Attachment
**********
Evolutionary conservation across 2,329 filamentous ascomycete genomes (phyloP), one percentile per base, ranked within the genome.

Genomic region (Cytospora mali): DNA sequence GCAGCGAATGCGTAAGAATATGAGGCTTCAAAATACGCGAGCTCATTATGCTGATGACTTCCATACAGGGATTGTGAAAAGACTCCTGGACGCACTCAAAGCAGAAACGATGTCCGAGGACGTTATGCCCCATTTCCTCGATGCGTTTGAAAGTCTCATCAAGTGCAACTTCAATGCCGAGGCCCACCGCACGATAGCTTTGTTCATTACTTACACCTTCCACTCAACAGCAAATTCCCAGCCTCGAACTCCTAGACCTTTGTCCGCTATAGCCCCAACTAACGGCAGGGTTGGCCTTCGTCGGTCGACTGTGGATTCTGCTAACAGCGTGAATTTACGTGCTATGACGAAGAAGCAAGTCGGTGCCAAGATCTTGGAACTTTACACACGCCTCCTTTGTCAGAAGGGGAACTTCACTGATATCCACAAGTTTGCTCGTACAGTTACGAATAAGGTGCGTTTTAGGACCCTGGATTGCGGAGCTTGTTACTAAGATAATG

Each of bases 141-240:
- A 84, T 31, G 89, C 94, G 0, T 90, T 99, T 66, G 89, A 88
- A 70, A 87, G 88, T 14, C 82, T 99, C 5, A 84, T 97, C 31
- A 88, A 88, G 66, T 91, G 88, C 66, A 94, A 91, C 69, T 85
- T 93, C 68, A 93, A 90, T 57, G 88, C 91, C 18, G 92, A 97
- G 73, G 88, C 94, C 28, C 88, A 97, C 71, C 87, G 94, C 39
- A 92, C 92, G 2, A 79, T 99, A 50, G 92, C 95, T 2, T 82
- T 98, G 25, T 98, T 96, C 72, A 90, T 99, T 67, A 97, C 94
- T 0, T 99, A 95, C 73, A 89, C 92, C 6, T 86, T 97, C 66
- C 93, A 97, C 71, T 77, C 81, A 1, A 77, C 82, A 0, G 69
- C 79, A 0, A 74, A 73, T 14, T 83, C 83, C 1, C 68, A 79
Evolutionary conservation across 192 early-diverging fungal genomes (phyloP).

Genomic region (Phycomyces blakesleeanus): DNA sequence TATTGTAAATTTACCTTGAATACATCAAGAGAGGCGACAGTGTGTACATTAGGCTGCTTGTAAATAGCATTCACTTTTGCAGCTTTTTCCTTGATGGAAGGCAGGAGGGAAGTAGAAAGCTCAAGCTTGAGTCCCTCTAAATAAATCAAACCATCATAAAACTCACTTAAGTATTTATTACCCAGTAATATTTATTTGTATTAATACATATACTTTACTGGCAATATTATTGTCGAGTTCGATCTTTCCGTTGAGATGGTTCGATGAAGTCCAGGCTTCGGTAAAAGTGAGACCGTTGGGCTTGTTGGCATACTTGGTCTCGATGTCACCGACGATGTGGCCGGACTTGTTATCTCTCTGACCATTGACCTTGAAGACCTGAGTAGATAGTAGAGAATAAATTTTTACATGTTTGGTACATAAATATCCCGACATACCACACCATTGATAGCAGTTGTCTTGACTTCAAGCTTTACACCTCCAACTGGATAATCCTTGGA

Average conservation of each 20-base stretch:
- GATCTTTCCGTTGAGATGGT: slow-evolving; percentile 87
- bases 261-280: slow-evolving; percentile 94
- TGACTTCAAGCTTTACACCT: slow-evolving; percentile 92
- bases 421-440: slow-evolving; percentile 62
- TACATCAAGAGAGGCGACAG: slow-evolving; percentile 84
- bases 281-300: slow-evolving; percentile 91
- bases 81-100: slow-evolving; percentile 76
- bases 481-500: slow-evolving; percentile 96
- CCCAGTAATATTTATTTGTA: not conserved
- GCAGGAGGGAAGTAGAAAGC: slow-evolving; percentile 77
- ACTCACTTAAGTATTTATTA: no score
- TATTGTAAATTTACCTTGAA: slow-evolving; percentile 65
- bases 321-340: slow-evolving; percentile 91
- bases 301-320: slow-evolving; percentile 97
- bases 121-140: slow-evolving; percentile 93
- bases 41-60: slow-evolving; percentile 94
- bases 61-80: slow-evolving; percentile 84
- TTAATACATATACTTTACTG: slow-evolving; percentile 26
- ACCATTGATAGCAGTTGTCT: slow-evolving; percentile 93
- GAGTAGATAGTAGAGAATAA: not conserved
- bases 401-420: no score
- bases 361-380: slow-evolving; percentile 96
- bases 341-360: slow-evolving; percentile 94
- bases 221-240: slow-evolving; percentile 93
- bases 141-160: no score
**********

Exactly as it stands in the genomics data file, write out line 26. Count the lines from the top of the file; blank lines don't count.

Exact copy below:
- GCAGGAGGGAAGTAGAAAGC: slow-evolving; percentile 77